It is common for sellers of land to include an assignment of their abstraction licences within land sales and it is imperative that this asset is properly prepared and managed prior to any sale, change in ownership or shared use.
Points to consider when preparing to sell land
- Know who owns the licence. We are aware of difficulties being encountered in the past where the owners of a farm were working together in a formal partnership. On each change of partner, the legal title for the land was brought into the correct names, but the abstraction licence was not. You may encounter problems if you try to transfer an abstraction licence which is in the names of partners who no longer own or manage the land.
- Keep your paperwork up to date and available. The normal pre-contract enquiries require information on all water abstraction licences (past and present). Ensure that you have copies ready to give to a buyer.
- Ensure that the licence is up to date and you know its status. Licences can be time limited or effectively open ended. They can also be expired but held over (for example under the limited extension of licence validity scheme or similar). Each of these will have an effect on how and when the licence may be available to transfer.
- Consult with the EA where you intend to split a licence. It is by no means guaranteed that the EA will accept an application to transfer part of a licence in circumstances where there is a sale of part of a farm. You should therefore take advice on this at an early stage and consider consulting with the EA on your proposals.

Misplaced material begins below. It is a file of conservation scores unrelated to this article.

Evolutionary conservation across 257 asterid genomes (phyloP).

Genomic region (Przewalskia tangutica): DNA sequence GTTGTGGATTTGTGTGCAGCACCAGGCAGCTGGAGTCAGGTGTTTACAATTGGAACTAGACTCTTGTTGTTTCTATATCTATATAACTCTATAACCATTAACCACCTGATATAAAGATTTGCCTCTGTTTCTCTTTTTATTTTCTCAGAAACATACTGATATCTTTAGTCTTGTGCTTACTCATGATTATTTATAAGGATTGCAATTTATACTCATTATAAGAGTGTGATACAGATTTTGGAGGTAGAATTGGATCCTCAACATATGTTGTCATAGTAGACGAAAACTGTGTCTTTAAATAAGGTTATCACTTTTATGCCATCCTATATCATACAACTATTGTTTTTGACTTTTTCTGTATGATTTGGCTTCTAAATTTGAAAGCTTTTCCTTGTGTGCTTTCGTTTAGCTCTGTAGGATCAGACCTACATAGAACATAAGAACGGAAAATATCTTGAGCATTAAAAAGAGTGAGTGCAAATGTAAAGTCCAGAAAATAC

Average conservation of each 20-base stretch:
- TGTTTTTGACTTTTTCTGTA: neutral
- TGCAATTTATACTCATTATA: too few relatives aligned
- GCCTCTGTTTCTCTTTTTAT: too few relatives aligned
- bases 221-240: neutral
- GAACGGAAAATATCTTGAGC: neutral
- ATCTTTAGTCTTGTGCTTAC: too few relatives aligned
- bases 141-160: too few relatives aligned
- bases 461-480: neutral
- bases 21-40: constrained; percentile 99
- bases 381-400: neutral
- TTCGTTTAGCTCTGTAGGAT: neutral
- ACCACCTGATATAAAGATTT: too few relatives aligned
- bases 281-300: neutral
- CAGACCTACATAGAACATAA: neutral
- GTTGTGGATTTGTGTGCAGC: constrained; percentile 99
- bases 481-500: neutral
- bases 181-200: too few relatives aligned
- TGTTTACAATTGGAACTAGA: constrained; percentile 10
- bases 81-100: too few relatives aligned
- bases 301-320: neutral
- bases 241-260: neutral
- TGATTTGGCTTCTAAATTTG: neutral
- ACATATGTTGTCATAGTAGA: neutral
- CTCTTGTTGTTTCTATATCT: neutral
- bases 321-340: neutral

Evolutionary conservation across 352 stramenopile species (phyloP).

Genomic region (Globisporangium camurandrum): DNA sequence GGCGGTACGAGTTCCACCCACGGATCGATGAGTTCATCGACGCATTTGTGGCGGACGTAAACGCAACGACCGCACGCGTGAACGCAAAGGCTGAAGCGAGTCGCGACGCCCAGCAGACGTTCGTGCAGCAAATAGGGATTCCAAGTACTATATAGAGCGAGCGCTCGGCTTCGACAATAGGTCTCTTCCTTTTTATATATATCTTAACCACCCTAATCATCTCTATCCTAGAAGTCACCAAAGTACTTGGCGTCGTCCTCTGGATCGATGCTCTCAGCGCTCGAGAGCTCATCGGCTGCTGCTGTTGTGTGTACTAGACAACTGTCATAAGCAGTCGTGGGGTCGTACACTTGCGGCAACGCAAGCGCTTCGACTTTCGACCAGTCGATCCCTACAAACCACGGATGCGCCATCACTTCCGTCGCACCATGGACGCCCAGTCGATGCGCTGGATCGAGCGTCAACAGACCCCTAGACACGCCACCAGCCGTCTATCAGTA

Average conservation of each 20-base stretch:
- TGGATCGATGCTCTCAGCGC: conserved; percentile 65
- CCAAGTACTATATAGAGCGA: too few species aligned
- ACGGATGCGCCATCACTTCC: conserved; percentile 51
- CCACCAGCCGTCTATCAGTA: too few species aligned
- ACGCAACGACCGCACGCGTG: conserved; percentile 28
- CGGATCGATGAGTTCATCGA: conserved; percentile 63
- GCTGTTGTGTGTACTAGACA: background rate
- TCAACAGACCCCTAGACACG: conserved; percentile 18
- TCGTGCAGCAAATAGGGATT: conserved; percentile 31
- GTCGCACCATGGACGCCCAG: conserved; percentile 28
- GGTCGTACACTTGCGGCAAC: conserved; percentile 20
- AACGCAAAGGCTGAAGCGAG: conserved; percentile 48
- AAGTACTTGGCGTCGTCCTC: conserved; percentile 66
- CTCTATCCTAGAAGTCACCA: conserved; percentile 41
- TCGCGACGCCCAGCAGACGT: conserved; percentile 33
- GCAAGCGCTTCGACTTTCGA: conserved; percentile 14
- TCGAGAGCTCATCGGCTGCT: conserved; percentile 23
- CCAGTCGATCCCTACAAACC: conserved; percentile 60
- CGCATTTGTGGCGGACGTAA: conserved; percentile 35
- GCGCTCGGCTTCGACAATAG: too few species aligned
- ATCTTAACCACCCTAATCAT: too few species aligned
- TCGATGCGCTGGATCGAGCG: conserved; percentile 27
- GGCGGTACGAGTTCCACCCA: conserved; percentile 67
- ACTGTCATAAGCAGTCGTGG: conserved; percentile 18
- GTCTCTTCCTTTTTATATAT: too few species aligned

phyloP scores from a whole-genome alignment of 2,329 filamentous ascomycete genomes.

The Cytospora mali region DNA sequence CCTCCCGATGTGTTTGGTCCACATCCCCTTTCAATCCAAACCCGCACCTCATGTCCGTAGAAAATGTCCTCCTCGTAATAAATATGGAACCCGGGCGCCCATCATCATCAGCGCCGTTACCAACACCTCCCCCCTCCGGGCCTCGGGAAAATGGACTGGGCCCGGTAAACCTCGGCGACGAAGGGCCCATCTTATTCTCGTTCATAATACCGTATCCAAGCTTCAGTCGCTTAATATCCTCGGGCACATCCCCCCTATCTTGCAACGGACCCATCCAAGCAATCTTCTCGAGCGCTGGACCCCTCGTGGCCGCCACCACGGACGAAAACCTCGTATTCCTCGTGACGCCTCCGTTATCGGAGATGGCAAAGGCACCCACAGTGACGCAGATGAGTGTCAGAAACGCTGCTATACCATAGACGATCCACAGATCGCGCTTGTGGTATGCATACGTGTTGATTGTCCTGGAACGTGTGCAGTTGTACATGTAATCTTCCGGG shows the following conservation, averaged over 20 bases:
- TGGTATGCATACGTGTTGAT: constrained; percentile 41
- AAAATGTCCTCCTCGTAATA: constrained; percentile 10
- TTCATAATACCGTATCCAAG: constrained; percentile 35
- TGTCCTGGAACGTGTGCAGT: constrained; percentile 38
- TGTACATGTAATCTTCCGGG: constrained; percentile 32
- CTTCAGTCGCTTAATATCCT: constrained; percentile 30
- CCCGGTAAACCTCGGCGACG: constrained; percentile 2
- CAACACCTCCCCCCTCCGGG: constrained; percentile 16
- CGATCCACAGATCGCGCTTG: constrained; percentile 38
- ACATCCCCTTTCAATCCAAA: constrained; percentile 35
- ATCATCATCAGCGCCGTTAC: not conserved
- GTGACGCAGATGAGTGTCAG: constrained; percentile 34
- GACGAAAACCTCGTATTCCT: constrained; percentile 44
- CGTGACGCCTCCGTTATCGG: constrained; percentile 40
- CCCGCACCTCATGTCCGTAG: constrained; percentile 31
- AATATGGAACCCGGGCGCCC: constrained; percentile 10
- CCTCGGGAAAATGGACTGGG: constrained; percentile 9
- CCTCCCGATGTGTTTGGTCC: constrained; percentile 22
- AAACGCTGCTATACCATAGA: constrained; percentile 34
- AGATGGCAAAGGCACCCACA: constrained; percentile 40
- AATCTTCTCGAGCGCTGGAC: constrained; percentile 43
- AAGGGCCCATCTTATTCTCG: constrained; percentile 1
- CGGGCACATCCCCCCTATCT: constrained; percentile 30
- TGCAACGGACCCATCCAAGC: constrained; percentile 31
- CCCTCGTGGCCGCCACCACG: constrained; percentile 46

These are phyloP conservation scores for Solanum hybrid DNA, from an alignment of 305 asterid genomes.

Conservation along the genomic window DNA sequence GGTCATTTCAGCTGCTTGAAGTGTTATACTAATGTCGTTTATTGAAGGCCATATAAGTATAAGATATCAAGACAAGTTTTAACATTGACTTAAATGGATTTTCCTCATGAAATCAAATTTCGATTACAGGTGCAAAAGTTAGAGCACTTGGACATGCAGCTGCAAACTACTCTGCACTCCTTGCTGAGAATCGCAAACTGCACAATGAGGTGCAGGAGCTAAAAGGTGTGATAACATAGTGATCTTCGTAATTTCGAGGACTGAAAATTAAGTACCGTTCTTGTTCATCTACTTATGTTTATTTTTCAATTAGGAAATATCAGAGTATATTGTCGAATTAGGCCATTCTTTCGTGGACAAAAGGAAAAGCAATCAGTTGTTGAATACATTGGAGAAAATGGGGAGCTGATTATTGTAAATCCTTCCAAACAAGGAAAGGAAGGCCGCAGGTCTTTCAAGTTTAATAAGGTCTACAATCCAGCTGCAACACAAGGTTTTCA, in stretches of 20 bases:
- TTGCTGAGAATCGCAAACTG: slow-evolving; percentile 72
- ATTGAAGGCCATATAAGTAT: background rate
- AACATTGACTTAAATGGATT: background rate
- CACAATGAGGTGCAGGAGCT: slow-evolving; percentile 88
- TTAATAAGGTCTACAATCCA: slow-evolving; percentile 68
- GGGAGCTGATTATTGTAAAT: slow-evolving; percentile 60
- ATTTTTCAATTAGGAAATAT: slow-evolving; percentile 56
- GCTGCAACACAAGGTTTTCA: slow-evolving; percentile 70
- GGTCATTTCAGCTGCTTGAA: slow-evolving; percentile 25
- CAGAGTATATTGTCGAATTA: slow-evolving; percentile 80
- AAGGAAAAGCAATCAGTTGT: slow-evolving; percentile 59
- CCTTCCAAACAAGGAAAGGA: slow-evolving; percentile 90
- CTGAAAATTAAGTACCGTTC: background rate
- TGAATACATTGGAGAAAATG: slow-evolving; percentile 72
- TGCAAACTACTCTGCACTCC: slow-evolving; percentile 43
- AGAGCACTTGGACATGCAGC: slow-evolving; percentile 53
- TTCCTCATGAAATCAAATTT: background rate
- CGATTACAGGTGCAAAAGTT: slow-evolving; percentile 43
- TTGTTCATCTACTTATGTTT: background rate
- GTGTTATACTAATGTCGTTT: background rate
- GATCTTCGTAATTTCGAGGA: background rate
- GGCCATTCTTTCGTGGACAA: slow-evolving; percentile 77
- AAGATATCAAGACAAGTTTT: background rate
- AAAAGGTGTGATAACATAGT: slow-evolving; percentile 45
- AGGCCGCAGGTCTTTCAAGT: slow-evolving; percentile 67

- Consider the current EA policy. This point is an entire topic on its own. It is however safe to say that the EA’s policy on water abstraction is under review nationally and there are certain areas where licences are considered to be at risk of reduction or cancellation.
Points to consider when managing or sharing a water supply
- Transfer on death or bankruptcy. If any person named on the licence dies or becomes bankrupt, the EA must be informed within 15 months or the entire licence may become invalid.
- Sharing your water. The three ‘Cs’ apply here - Care, Cooperation and Clarity. Given the value of licences, it is important that you record each party’s obligations in writing. The main points to consider with any Water Supply Agreement are:
- quantity of water allocated to each party
- that obligations are secured at HM Land Registry by a restriction to ensure future owners’ compliance
- whether a formal easement is required for any irrigation pipes
- who is going to deal with the management and renewal of the licence
- how and when the agreement can be terminated.
- Ensure you are up to date with all paperwork that needs to be sent to the EA.
For detailed advice on managing or trading or your water abstraction licence, you should contact a specialist land agent. You should however consult us early on where you intend to include an abstraction licence along with a sale of land or where you wish to share a water supply. Preparation is key given the value that proper irrigation adds to land and the old adage rings true here: “Failing to prepare is preparing to fail!”
If you have any questions regarding water abstraction licences, please contact Ross Norfolk via [email protected] or 01603 756438.
The content of this article is for general information only. It is not, and should not be taken as, legal advice. If you require any further information in relation to this article please contact the author in the first instance. Law covered as at June 2021.